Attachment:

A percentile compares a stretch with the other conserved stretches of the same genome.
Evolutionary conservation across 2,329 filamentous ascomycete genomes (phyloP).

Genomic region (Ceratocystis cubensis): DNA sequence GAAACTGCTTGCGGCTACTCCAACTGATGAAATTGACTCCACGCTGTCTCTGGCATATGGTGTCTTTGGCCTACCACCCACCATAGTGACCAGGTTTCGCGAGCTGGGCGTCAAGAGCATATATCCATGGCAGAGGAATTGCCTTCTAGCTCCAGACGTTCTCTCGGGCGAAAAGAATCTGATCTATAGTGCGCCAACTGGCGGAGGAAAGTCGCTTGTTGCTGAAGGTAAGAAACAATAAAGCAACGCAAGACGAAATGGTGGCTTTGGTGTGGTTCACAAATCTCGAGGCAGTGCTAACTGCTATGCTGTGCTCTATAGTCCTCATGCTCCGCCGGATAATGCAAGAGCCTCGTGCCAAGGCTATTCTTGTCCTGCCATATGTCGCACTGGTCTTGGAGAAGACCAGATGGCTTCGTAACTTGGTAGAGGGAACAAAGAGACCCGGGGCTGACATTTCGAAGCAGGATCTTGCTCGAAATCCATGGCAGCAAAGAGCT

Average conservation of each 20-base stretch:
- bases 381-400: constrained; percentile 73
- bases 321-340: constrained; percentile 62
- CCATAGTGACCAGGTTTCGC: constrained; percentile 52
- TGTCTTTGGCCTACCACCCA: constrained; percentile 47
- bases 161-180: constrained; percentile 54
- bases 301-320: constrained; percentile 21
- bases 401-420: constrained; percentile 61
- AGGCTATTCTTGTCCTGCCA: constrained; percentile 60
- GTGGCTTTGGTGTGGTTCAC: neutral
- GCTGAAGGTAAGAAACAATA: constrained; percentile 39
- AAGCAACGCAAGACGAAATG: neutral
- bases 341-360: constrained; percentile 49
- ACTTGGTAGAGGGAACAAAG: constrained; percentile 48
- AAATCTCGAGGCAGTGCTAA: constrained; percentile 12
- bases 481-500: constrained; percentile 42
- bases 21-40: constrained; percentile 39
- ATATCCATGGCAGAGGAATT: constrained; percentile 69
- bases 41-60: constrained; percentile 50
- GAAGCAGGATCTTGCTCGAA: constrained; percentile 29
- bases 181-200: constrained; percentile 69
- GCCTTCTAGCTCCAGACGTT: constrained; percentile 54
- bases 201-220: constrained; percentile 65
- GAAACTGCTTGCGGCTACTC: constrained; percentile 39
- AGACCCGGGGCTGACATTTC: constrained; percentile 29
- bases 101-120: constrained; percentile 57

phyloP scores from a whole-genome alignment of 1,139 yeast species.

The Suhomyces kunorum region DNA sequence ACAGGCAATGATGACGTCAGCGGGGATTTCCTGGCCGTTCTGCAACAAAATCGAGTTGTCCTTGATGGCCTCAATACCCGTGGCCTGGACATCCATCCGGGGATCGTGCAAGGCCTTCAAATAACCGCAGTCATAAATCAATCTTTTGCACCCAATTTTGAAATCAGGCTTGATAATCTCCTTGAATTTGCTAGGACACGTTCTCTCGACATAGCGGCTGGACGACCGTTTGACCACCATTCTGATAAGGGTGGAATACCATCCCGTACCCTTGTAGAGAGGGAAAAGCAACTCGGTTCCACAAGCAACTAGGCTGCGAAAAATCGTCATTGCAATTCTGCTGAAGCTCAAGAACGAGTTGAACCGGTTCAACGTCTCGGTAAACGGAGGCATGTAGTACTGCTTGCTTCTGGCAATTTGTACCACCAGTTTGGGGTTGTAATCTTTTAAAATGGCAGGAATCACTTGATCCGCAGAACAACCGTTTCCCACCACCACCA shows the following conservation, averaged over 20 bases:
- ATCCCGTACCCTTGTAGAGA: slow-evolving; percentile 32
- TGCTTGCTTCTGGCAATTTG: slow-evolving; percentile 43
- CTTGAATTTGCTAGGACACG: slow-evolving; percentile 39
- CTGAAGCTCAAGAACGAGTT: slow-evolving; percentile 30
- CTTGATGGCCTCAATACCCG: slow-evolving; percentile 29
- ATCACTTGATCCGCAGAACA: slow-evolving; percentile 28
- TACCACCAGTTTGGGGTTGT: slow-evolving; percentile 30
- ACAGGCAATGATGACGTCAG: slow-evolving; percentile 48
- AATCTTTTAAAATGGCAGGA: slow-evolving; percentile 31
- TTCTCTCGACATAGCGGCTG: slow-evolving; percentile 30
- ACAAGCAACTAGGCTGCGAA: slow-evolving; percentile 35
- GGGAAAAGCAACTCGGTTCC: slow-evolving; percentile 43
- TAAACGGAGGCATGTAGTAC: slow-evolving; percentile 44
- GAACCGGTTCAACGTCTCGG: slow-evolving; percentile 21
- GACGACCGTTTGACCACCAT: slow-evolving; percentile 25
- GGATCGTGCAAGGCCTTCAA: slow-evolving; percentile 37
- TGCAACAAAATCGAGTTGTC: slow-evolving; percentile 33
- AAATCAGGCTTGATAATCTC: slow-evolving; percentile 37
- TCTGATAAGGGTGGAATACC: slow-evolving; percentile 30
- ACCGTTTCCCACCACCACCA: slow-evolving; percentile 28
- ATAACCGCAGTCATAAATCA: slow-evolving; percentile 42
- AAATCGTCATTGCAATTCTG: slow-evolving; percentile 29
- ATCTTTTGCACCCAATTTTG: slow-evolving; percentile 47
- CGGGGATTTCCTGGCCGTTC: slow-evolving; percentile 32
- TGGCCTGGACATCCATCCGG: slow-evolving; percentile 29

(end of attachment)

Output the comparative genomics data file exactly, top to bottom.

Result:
A percentile compares a stretch with the other conserved stretches of the same genome.
Evolutionary conservation across 2,329 filamentous ascomycete genomes (phyloP).

Genomic region (Ceratocystis cubensis): DNA sequence GAAACTGCTTGCGGCTACTCCAACTGATGAAATTGACTCCACGCTGTCTCTGGCATATGGTGTCTTTGGCCTACCACCCACCATAGTGACCAGGTTTCGCGAGCTGGGCGTCAAGAGCATATATCCATGGCAGAGGAATTGCCTTCTAGCTCCAGACGTTCTCTCGGGCGAAAAGAATCTGATCTATAGTGCGCCAACTGGCGGAGGAAAGTCGCTTGTTGCTGAAGGTAAGAAACAATAAAGCAACGCAAGACGAAATGGTGGCTTTGGTGTGGTTCACAAATCTCGAGGCAGTGCTAACTGCTATGCTGTGCTCTATAGTCCTCATGCTCCGCCGGATAATGCAAGAGCCTCGTGCCAAGGCTATTCTTGTCCTGCCATATGTCGCACTGGTCTTGGAGAAGACCAGATGGCTTCGTAACTTGGTAGAGGGAACAAAGAGACCCGGGGCTGACATTTCGAAGCAGGATCTTGCTCGAAATCCATGGCAGCAAAGAGCT

Average conservation of each 20-base stretch:
- bases 381-400: constrained; percentile 73
- bases 321-340: constrained; percentile 62
- CCATAGTGACCAGGTTTCGC: constrained; percentile 52
- TGTCTTTGGCCTACCACCCA: constrained; percentile 47
- bases 161-180: constrained; percentile 54
- bases 301-320: constrained; percentile 21
- bases 401-420: constrained; percentile 61
- AGGCTATTCTTGTCCTGCCA: constrained; percentile 60
- GTGGCTTTGGTGTGGTTCAC: neutral
- GCTGAAGGTAAGAAACAATA: constrained; percentile 39
- AAGCAACGCAAGACGAAATG: neutral
- bases 341-360: constrained; percentile 49
- ACTTGGTAGAGGGAACAAAG: constrained; percentile 48
- AAATCTCGAGGCAGTGCTAA: constrained; percentile 12
- bases 481-500: constrained; percentile 42
- bases 21-40: constrained; percentile 39
- ATATCCATGGCAGAGGAATT: constrained; percentile 69
- bases 41-60: constrained; percentile 50
- GAAGCAGGATCTTGCTCGAA: constrained; percentile 29
- bases 181-200: constrained; percentile 69
- GCCTTCTAGCTCCAGACGTT: constrained; percentile 54
- bases 201-220: constrained; percentile 65
- GAAACTGCTTGCGGCTACTC: constrained; percentile 39
- AGACCCGGGGCTGACATTTC: constrained; percentile 29
- bases 101-120: constrained; percentile 57

phyloP scores from a whole-genome alignment of 1,139 yeast species.

The Suhomyces kunorum region DNA sequence ACAGGCAATGATGACGTCAGCGGGGATTTCCTGGCCGTTCTGCAACAAAATCGAGTTGTCCTTGATGGCCTCAATACCCGTGGCCTGGACATCCATCCGGGGATCGTGCAAGGCCTTCAAATAACCGCAGTCATAAATCAATCTTTTGCACCCAATTTTGAAATCAGGCTTGATAATCTCCTTGAATTTGCTAGGACACGTTCTCTCGACATAGCGGCTGGACGACCGTTTGACCACCATTCTGATAAGGGTGGAATACCATCCCGTACCCTTGTAGAGAGGGAAAAGCAACTCGGTTCCACAAGCAACTAGGCTGCGAAAAATCGTCATTGCAATTCTGCTGAAGCTCAAGAACGAGTTGAACCGGTTCAACGTCTCGGTAAACGGAGGCATGTAGTACTGCTTGCTTCTGGCAATTTGTACCACCAGTTTGGGGTTGTAATCTTTTAAAATGGCAGGAATCACTTGATCCGCAGAACAACCGTTTCCCACCACCACCA shows the following conservation, averaged over 20 bases:
- ATCCCGTACCCTTGTAGAGA: slow-evolving; percentile 32
- TGCTTGCTTCTGGCAATTTG: slow-evolving; percentile 43
- CTTGAATTTGCTAGGACACG: slow-evolving; percentile 39
- CTGAAGCTCAAGAACGAGTT: slow-evolving; percentile 30
- CTTGATGGCCTCAATACCCG: slow-evolving; percentile 29
- ATCACTTGATCCGCAGAACA: slow-evolving; percentile 28
- TACCACCAGTTTGGGGTTGT: slow-evolving; percentile 30
- ACAGGCAATGATGACGTCAG: slow-evolving; percentile 48
- AATCTTTTAAAATGGCAGGA: slow-evolving; percentile 31
- TTCTCTCGACATAGCGGCTG: slow-evolving; percentile 30
- ACAAGCAACTAGGCTGCGAA: slow-evolving; percentile 35
- GGGAAAAGCAACTCGGTTCC: slow-evolving; percentile 43
- TAAACGGAGGCATGTAGTAC: slow-evolving; percentile 44
- GAACCGGTTCAACGTCTCGG: slow-evolving; percentile 21
- GACGACCGTTTGACCACCAT: slow-evolving; percentile 25
- GGATCGTGCAAGGCCTTCAA: slow-evolving; percentile 37
- TGCAACAAAATCGAGTTGTC: slow-evolving; percentile 33
- AAATCAGGCTTGATAATCTC: slow-evolving; percentile 37
- TCTGATAAGGGTGGAATACC: slow-evolving; percentile 30
- ACCGTTTCCCACCACCACCA: slow-evolving; percentile 28
- ATAACCGCAGTCATAAATCA: slow-evolving; percentile 42
- AAATCGTCATTGCAATTCTG: slow-evolving; percentile 29
- ATCTTTTGCACCCAATTTTG: slow-evolving; percentile 47
- CGGGGATTTCCTGGCCGTTC: slow-evolving; percentile 32
- TGGCCTGGACATCCATCCGG: slow-evolving; percentile 29